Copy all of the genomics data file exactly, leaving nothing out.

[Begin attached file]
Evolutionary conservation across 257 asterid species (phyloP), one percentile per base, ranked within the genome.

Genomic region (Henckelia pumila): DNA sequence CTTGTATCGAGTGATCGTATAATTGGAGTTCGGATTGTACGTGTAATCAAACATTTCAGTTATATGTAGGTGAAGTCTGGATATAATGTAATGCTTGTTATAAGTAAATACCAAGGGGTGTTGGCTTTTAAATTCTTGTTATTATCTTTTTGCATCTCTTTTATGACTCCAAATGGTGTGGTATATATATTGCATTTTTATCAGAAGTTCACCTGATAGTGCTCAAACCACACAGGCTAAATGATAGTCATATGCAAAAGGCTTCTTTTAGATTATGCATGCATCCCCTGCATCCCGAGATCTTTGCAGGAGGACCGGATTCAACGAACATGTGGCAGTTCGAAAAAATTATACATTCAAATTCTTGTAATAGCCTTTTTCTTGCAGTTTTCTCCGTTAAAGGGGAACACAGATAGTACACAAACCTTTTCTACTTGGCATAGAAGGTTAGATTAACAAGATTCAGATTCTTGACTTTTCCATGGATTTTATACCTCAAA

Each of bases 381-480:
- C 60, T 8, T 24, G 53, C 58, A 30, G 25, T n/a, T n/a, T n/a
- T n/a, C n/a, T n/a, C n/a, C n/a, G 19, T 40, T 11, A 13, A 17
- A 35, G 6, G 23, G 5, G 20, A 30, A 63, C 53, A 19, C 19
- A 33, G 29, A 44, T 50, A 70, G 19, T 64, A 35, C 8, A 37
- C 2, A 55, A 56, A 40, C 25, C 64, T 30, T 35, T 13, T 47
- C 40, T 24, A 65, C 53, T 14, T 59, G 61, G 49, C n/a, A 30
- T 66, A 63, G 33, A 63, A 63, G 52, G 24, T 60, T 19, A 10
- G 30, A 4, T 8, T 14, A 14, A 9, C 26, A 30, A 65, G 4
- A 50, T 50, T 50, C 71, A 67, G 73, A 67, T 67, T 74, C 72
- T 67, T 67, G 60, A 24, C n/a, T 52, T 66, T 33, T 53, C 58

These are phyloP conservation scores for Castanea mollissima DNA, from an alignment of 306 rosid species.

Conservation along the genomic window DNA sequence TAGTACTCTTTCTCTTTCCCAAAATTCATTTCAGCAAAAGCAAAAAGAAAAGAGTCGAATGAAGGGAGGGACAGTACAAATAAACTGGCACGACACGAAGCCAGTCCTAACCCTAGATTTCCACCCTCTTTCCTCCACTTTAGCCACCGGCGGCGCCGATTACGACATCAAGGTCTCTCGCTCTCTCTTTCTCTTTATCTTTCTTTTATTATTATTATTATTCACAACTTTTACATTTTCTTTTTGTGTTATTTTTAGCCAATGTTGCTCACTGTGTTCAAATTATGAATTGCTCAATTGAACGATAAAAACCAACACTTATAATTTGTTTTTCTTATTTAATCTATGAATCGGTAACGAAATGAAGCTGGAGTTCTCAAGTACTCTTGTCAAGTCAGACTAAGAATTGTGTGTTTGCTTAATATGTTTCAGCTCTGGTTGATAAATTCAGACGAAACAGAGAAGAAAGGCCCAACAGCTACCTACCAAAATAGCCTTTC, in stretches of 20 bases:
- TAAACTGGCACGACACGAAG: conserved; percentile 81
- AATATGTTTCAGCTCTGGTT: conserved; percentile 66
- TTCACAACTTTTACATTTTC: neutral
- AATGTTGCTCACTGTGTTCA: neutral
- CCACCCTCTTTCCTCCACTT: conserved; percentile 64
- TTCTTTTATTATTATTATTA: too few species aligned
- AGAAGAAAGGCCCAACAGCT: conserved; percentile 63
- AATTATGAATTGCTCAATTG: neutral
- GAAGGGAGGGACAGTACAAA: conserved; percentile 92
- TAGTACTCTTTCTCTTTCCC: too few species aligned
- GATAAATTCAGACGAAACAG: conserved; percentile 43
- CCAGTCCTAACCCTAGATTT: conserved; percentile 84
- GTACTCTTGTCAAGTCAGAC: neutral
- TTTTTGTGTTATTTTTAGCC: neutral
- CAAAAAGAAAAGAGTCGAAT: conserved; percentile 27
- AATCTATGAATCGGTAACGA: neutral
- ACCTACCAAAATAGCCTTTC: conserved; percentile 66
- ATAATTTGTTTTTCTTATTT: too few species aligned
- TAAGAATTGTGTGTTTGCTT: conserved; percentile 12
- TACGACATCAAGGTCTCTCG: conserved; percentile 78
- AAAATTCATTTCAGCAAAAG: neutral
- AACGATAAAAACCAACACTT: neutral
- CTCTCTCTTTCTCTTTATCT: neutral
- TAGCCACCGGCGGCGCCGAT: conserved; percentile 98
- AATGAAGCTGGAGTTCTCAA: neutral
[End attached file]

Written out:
Evolutionary conservation across 257 asterid species (phyloP), one percentile per base, ranked within the genome.

Genomic region (Henckelia pumila): DNA sequence CTTGTATCGAGTGATCGTATAATTGGAGTTCGGATTGTACGTGTAATCAAACATTTCAGTTATATGTAGGTGAAGTCTGGATATAATGTAATGCTTGTTATAAGTAAATACCAAGGGGTGTTGGCTTTTAAATTCTTGTTATTATCTTTTTGCATCTCTTTTATGACTCCAAATGGTGTGGTATATATATTGCATTTTTATCAGAAGTTCACCTGATAGTGCTCAAACCACACAGGCTAAATGATAGTCATATGCAAAAGGCTTCTTTTAGATTATGCATGCATCCCCTGCATCCCGAGATCTTTGCAGGAGGACCGGATTCAACGAACATGTGGCAGTTCGAAAAAATTATACATTCAAATTCTTGTAATAGCCTTTTTCTTGCAGTTTTCTCCGTTAAAGGGGAACACAGATAGTACACAAACCTTTTCTACTTGGCATAGAAGGTTAGATTAACAAGATTCAGATTCTTGACTTTTCCATGGATTTTATACCTCAAA

Each of bases 381-480:
- C 60, T 8, T 24, G 53, C 58, A 30, G 25, T n/a, T n/a, T n/a
- T n/a, C n/a, T n/a, C n/a, C n/a, G 19, T 40, T 11, A 13, A 17
- A 35, G 6, G 23, G 5, G 20, A 30, A 63, C 53, A 19, C 19
- A 33, G 29, A 44, T 50, A 70, G 19, T 64, A 35, C 8, A 37
- C 2, A 55, A 56, A 40, C 25, C 64, T 30, T 35, T 13, T 47
- C 40, T 24, A 65, C 53, T 14, T 59, G 61, G 49, C n/a, A 30
- T 66, A 63, G 33, A 63, A 63, G 52, G 24, T 60, T 19, A 10
- G 30, A 4, T 8, T 14, A 14, A 9, C 26, A 30, A 65, G 4
- A 50, T 50, T 50, C 71, A 67, G 73, A 67, T 67, T 74, C 72
- T 67, T 67, G 60, A 24, C n/a, T 52, T 66, T 33, T 53, C 58

These are phyloP conservation scores for Castanea mollissima DNA, from an alignment of 306 rosid species.

Conservation along the genomic window DNA sequence TAGTACTCTTTCTCTTTCCCAAAATTCATTTCAGCAAAAGCAAAAAGAAAAGAGTCGAATGAAGGGAGGGACAGTACAAATAAACTGGCACGACACGAAGCCAGTCCTAACCCTAGATTTCCACCCTCTTTCCTCCACTTTAGCCACCGGCGGCGCCGATTACGACATCAAGGTCTCTCGCTCTCTCTTTCTCTTTATCTTTCTTTTATTATTATTATTATTCACAACTTTTACATTTTCTTTTTGTGTTATTTTTAGCCAATGTTGCTCACTGTGTTCAAATTATGAATTGCTCAATTGAACGATAAAAACCAACACTTATAATTTGTTTTTCTTATTTAATCTATGAATCGGTAACGAAATGAAGCTGGAGTTCTCAAGTACTCTTGTCAAGTCAGACTAAGAATTGTGTGTTTGCTTAATATGTTTCAGCTCTGGTTGATAAATTCAGACGAAACAGAGAAGAAAGGCCCAACAGCTACCTACCAAAATAGCCTTTC, in stretches of 20 bases:
- TAAACTGGCACGACACGAAG: conserved; percentile 81
- AATATGTTTCAGCTCTGGTT: conserved; percentile 66
- TTCACAACTTTTACATTTTC: neutral
- AATGTTGCTCACTGTGTTCA: neutral
- CCACCCTCTTTCCTCCACTT: conserved; percentile 64
- TTCTTTTATTATTATTATTA: too few species aligned
- AGAAGAAAGGCCCAACAGCT: conserved; percentile 63
- AATTATGAATTGCTCAATTG: neutral
- GAAGGGAGGGACAGTACAAA: conserved; percentile 92
- TAGTACTCTTTCTCTTTCCC: too few species aligned
- GATAAATTCAGACGAAACAG: conserved; percentile 43
- CCAGTCCTAACCCTAGATTT: conserved; percentile 84
- GTACTCTTGTCAAGTCAGAC: neutral
- TTTTTGTGTTATTTTTAGCC: neutral
- CAAAAAGAAAAGAGTCGAAT: conserved; percentile 27
- AATCTATGAATCGGTAACGA: neutral
- ACCTACCAAAATAGCCTTTC: conserved; percentile 66
- ATAATTTGTTTTTCTTATTT: too few species aligned
- TAAGAATTGTGTGTTTGCTT: conserved; percentile 12
- TACGACATCAAGGTCTCTCG: conserved; percentile 78
- AAAATTCATTTCAGCAAAAG: neutral
- AACGATAAAAACCAACACTT: neutral
- CTCTCTCTTTCTCTTTATCT: neutral
- TAGCCACCGGCGGCGCCGAT: conserved; percentile 98
- AATGAAGCTGGAGTTCTCAA: neutral